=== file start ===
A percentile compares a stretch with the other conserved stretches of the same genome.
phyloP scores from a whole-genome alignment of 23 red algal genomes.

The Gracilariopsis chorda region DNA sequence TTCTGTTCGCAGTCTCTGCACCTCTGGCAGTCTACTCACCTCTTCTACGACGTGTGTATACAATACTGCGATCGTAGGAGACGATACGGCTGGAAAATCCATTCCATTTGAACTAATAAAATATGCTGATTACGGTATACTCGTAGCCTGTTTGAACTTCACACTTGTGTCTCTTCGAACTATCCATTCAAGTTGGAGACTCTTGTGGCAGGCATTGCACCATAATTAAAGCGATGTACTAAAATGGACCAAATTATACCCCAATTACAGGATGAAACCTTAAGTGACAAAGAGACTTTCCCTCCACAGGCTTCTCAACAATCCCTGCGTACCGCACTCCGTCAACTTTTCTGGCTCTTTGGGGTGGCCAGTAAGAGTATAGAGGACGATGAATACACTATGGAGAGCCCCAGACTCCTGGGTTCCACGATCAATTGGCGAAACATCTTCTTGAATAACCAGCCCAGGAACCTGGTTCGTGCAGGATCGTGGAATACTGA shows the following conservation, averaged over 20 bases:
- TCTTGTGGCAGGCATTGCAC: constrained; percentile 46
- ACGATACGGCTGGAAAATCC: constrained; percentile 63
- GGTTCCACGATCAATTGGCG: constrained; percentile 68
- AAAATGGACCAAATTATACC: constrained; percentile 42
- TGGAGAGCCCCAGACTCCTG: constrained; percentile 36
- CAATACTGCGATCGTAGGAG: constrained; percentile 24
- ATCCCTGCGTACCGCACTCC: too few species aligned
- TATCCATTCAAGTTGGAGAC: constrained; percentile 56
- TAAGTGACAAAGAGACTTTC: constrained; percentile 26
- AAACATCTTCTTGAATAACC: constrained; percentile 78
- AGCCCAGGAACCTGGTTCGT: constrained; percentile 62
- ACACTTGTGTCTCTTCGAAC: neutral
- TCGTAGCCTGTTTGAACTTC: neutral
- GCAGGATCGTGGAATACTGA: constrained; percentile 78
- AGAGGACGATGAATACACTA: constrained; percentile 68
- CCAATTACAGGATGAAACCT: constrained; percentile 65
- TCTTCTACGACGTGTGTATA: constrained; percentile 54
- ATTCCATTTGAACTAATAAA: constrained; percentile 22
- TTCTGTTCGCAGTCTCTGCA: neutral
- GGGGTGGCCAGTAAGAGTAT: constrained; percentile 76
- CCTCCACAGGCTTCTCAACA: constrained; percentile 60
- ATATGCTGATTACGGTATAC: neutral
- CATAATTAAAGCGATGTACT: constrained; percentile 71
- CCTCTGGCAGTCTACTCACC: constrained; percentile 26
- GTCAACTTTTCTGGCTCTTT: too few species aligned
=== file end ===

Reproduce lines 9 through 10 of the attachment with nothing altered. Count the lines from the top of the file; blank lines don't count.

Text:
- CAATACTGCGATCGTAGGAG: constrained; percentile 24
- ATCCCTGCGTACCGCACTCC: too few species aligned